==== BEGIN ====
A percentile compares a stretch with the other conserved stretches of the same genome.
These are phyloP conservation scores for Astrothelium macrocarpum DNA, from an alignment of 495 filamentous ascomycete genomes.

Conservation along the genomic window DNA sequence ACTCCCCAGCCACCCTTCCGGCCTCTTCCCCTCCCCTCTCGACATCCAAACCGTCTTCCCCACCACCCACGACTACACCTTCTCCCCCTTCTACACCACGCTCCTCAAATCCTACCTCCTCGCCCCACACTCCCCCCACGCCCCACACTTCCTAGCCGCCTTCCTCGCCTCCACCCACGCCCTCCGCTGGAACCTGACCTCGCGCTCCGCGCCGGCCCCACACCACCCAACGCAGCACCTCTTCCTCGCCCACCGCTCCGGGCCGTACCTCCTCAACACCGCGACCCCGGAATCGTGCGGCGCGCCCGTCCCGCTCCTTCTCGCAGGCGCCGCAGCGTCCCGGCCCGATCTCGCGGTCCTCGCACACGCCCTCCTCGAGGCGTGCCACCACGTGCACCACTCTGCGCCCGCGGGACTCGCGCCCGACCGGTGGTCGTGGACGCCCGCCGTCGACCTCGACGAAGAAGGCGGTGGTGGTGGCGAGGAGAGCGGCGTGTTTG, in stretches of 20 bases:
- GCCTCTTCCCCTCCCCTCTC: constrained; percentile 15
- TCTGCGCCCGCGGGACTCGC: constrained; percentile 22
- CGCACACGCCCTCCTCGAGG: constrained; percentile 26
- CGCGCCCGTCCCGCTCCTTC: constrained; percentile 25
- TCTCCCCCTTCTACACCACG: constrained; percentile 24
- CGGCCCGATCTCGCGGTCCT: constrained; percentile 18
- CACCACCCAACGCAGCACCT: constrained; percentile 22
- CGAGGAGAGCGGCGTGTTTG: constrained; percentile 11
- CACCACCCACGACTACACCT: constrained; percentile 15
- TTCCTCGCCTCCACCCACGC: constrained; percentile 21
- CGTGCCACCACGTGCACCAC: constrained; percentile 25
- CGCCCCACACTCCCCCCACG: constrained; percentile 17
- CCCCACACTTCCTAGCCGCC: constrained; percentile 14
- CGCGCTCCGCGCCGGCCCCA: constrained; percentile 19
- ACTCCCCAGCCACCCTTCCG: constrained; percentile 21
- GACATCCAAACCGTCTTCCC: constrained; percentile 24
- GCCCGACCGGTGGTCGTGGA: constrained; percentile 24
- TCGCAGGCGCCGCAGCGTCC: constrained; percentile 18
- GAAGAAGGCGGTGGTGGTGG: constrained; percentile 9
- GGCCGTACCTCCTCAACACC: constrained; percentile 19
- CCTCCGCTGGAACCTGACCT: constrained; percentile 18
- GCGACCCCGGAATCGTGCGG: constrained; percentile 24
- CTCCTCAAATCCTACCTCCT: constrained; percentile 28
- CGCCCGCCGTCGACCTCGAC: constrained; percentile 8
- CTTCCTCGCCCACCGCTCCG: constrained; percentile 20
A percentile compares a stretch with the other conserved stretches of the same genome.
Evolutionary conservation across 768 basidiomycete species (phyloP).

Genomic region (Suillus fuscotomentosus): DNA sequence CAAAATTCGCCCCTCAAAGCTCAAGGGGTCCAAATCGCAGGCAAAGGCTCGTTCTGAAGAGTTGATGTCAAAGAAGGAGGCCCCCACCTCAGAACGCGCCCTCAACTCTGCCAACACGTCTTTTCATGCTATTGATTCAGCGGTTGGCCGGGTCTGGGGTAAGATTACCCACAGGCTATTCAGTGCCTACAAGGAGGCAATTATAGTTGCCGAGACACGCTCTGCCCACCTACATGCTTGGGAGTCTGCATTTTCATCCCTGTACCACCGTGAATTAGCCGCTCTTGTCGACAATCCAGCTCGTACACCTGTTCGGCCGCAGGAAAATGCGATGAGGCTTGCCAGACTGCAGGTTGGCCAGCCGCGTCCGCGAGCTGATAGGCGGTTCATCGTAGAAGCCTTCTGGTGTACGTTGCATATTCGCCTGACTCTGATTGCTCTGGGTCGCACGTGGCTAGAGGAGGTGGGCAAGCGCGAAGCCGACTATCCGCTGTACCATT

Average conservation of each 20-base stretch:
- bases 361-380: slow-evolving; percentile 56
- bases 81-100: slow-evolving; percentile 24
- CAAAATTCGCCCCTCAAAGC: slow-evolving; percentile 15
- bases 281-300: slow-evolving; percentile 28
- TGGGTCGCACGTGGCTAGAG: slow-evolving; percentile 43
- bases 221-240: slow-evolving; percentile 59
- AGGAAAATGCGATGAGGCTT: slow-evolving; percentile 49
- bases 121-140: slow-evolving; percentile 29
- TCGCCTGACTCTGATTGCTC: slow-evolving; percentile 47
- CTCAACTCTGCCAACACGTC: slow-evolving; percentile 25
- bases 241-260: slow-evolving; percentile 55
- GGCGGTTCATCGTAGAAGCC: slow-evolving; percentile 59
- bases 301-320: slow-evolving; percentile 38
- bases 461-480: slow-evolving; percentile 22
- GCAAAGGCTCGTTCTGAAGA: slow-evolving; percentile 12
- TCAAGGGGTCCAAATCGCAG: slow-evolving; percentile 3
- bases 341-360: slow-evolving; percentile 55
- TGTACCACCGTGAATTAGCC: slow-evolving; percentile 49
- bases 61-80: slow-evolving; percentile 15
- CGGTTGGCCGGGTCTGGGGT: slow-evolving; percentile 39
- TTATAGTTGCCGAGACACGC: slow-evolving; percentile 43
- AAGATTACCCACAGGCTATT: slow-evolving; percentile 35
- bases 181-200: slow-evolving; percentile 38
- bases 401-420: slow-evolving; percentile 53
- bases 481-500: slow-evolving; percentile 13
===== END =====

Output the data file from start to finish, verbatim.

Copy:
A percentile compares a stretch with the other conserved stretches of the same genome.
These are phyloP conservation scores for Astrothelium macrocarpum DNA, from an alignment of 495 filamentous ascomycete genomes.

Conservation along the genomic window DNA sequence ACTCCCCAGCCACCCTTCCGGCCTCTTCCCCTCCCCTCTCGACATCCAAACCGTCTTCCCCACCACCCACGACTACACCTTCTCCCCCTTCTACACCACGCTCCTCAAATCCTACCTCCTCGCCCCACACTCCCCCCACGCCCCACACTTCCTAGCCGCCTTCCTCGCCTCCACCCACGCCCTCCGCTGGAACCTGACCTCGCGCTCCGCGCCGGCCCCACACCACCCAACGCAGCACCTCTTCCTCGCCCACCGCTCCGGGCCGTACCTCCTCAACACCGCGACCCCGGAATCGTGCGGCGCGCCCGTCCCGCTCCTTCTCGCAGGCGCCGCAGCGTCCCGGCCCGATCTCGCGGTCCTCGCACACGCCCTCCTCGAGGCGTGCCACCACGTGCACCACTCTGCGCCCGCGGGACTCGCGCCCGACCGGTGGTCGTGGACGCCCGCCGTCGACCTCGACGAAGAAGGCGGTGGTGGTGGCGAGGAGAGCGGCGTGTTTG, in stretches of 20 bases:
- GCCTCTTCCCCTCCCCTCTC: constrained; percentile 15
- TCTGCGCCCGCGGGACTCGC: constrained; percentile 22
- CGCACACGCCCTCCTCGAGG: constrained; percentile 26
- CGCGCCCGTCCCGCTCCTTC: constrained; percentile 25
- TCTCCCCCTTCTACACCACG: constrained; percentile 24
- CGGCCCGATCTCGCGGTCCT: constrained; percentile 18
- CACCACCCAACGCAGCACCT: constrained; percentile 22
- CGAGGAGAGCGGCGTGTTTG: constrained; percentile 11
- CACCACCCACGACTACACCT: constrained; percentile 15
- TTCCTCGCCTCCACCCACGC: constrained; percentile 21
- CGTGCCACCACGTGCACCAC: constrained; percentile 25
- CGCCCCACACTCCCCCCACG: constrained; percentile 17
- CCCCACACTTCCTAGCCGCC: constrained; percentile 14
- CGCGCTCCGCGCCGGCCCCA: constrained; percentile 19
- ACTCCCCAGCCACCCTTCCG: constrained; percentile 21
- GACATCCAAACCGTCTTCCC: constrained; percentile 24
- GCCCGACCGGTGGTCGTGGA: constrained; percentile 24
- TCGCAGGCGCCGCAGCGTCC: constrained; percentile 18
- GAAGAAGGCGGTGGTGGTGG: constrained; percentile 9
- GGCCGTACCTCCTCAACACC: constrained; percentile 19
- CCTCCGCTGGAACCTGACCT: constrained; percentile 18
- GCGACCCCGGAATCGTGCGG: constrained; percentile 24
- CTCCTCAAATCCTACCTCCT: constrained; percentile 28
- CGCCCGCCGTCGACCTCGAC: constrained; percentile 8
- CTTCCTCGCCCACCGCTCCG: constrained; percentile 20
A percentile compares a stretch with the other conserved stretches of the same genome.
Evolutionary conservation across 768 basidiomycete species (phyloP).

Genomic region (Suillus fuscotomentosus): DNA sequence CAAAATTCGCCCCTCAAAGCTCAAGGGGTCCAAATCGCAGGCAAAGGCTCGTTCTGAAGAGTTGATGTCAAAGAAGGAGGCCCCCACCTCAGAACGCGCCCTCAACTCTGCCAACACGTCTTTTCATGCTATTGATTCAGCGGTTGGCCGGGTCTGGGGTAAGATTACCCACAGGCTATTCAGTGCCTACAAGGAGGCAATTATAGTTGCCGAGACACGCTCTGCCCACCTACATGCTTGGGAGTCTGCATTTTCATCCCTGTACCACCGTGAATTAGCCGCTCTTGTCGACAATCCAGCTCGTACACCTGTTCGGCCGCAGGAAAATGCGATGAGGCTTGCCAGACTGCAGGTTGGCCAGCCGCGTCCGCGAGCTGATAGGCGGTTCATCGTAGAAGCCTTCTGGTGTACGTTGCATATTCGCCTGACTCTGATTGCTCTGGGTCGCACGTGGCTAGAGGAGGTGGGCAAGCGCGAAGCCGACTATCCGCTGTACCATT

Average conservation of each 20-base stretch:
- bases 361-380: slow-evolving; percentile 56
- bases 81-100: slow-evolving; percentile 24
- CAAAATTCGCCCCTCAAAGC: slow-evolving; percentile 15
- bases 281-300: slow-evolving; percentile 28
- TGGGTCGCACGTGGCTAGAG: slow-evolving; percentile 43
- bases 221-240: slow-evolving; percentile 59
- AGGAAAATGCGATGAGGCTT: slow-evolving; percentile 49
- bases 121-140: slow-evolving; percentile 29
- TCGCCTGACTCTGATTGCTC: slow-evolving; percentile 47
- CTCAACTCTGCCAACACGTC: slow-evolving; percentile 25
- bases 241-260: slow-evolving; percentile 55
- GGCGGTTCATCGTAGAAGCC: slow-evolving; percentile 59
- bases 301-320: slow-evolving; percentile 38
- bases 461-480: slow-evolving; percentile 22
- GCAAAGGCTCGTTCTGAAGA: slow-evolving; percentile 12
- TCAAGGGGTCCAAATCGCAG: slow-evolving; percentile 3
- bases 341-360: slow-evolving; percentile 55
- TGTACCACCGTGAATTAGCC: slow-evolving; percentile 49
- bases 61-80: slow-evolving; percentile 15
- CGGTTGGCCGGGTCTGGGGT: slow-evolving; percentile 39
- TTATAGTTGCCGAGACACGC: slow-evolving; percentile 43
- AAGATTACCCACAGGCTATT: slow-evolving; percentile 35
- bases 181-200: slow-evolving; percentile 38
- bases 401-420: slow-evolving; percentile 53
- bases 481-500: slow-evolving; percentile 13